On World Refugee Day, 20th June, we celebrate the strength and courage of those who are forced to flee their countries to escape conflict and persecution, war, and to escape human rights abuse in their country. Running for their lives – often with only the clothes on their backs – we recognise their immense strength and resilience in facing the challenges as they try to rebuild their lives.
Whether in transit to their final destination or even when they have finally been resettled – their personal journey is not short of hardship and challenges as they start to build a new life. In a foreign land, amidst a new legal and social system, foreign language and different cultural norms.
In a country like Malaysia, which does not officially recognise refugees, they are often misconceived and subject to negative stereotypes and xenophobia.
The notion that they are “freeloaders” – looking for free food and accommodation – is a mistaken belief. Refugees are raring to work to supplement their families, to be self-reliant and be able to help their communities and contribute to society at large.
The theme this year is “Together we heal, learn and shine”.
“World Refugee Day 2021 focuses on the power of inclusion. The shared experience of COVID-19 has showed us that we only succeed if we stand together. We have all had to do our part to keep each other safe and despite the challenges, refugees and displaced people have stepped up. Given the chance, refugees will continue to contribute to a stronger, safer and more vibrant world. This year, we call for greater inclusion of refugees in health systems, schools and sport. Only by working together can we recover from the pandemic” – UNHCR Malaysia
We need to extinguish the xenophobia and realise the value of having an inclusive outlook on refugees in the country.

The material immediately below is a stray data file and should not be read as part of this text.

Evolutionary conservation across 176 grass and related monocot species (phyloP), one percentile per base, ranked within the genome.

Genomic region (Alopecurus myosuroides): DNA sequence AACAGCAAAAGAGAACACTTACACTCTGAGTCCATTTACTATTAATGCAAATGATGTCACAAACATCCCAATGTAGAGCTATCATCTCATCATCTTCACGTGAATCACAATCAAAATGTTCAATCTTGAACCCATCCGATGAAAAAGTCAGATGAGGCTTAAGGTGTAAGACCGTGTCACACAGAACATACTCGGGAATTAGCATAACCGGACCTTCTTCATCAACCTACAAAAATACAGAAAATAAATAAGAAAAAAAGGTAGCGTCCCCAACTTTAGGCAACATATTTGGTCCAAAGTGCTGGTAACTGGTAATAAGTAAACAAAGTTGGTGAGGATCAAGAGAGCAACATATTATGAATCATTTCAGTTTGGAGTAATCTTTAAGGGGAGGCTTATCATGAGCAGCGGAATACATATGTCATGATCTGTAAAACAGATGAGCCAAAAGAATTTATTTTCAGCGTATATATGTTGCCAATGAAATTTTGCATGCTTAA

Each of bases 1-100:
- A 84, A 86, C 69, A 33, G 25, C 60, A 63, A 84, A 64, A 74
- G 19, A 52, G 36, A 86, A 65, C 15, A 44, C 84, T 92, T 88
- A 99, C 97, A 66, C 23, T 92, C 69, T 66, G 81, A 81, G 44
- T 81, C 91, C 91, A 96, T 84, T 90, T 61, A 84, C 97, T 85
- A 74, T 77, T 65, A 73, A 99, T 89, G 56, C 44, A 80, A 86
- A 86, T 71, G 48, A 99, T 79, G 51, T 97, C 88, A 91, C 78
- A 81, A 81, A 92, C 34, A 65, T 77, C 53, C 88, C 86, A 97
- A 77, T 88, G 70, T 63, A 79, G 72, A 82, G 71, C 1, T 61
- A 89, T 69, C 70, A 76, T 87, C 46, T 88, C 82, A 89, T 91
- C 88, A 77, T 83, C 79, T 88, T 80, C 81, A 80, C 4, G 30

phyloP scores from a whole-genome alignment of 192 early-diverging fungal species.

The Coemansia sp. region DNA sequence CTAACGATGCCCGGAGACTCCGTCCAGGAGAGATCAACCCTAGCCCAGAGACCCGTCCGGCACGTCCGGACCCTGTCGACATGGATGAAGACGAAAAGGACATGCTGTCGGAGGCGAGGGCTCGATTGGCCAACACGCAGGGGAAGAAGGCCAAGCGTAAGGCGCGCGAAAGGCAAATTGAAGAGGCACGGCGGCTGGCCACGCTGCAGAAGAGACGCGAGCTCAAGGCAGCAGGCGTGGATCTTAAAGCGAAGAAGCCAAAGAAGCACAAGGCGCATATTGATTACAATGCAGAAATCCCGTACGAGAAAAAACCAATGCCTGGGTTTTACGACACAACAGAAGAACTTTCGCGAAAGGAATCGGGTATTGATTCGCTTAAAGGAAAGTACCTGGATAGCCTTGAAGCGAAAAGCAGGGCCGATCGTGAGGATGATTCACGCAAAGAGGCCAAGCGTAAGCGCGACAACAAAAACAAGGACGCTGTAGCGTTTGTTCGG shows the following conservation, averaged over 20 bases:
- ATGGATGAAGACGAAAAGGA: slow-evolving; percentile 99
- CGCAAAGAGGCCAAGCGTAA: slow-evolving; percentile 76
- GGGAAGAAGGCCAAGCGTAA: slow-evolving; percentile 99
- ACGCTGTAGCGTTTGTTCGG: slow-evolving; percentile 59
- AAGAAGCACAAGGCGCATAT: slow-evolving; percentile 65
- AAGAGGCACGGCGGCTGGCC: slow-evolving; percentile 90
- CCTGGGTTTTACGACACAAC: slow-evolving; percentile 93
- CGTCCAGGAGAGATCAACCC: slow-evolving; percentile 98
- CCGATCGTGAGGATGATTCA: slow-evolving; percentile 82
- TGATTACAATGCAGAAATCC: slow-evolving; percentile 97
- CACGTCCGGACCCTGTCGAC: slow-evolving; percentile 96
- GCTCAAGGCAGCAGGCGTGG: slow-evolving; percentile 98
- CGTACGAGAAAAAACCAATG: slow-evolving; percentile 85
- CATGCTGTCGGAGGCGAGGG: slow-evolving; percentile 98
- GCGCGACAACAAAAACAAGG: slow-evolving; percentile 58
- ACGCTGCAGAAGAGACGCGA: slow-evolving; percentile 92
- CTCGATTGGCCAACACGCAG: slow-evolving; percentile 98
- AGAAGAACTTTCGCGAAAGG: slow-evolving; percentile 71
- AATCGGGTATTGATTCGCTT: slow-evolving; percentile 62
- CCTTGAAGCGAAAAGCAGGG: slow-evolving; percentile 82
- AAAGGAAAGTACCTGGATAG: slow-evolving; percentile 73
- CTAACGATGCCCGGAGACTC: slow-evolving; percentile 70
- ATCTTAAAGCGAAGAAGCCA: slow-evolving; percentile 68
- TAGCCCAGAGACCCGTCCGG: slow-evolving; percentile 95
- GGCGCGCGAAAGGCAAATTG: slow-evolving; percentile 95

Refugee protection doesn’t only mean providing food and shelter handouts. Refugee protection means allowing them access to education and healthcare, and allowing them to build their skills to be better able to help themselves.
Refugee protection means allowing them to live in dignity and safety until a permanent solution is found.
The Human Rights Commission of Malaysia (Suhakam), in a report in The Star, urge the government to have a more comprehensive and inclusive, non-discriminatory refugee protection policy, whilst maintaining its international leadership. In managing the pandemic, Suhakam hopes that the government will leave no one behind and include refugees in the vaccination program and provide safe spaces to receive it.
Global Shepherds is playing a part in empowering refugees, particularly the women refugees from various ethnic communities from Myanmar. In collaboration with UNHCR, we are currently conducting a training program, “Creating Safe Shelter Placement for Women & Children at Risk”, aimed at building their capacity to recognize the issues and risks faced by the women and children.
The program highlights core issues such as SGBV, domestic violence, child safety and protection, child marriage. By bringing their awareness to these issues helps them in identifying sustainable solutions and developing their potential to case manage within their own community.
The women are excited to be getting an education (of sorts) and the knowledge gained has already shown big leaps in their confidence and leadership qualities.
We will continue to support and encourage them; to enforce in them that no matter where they come from, they can make a difference.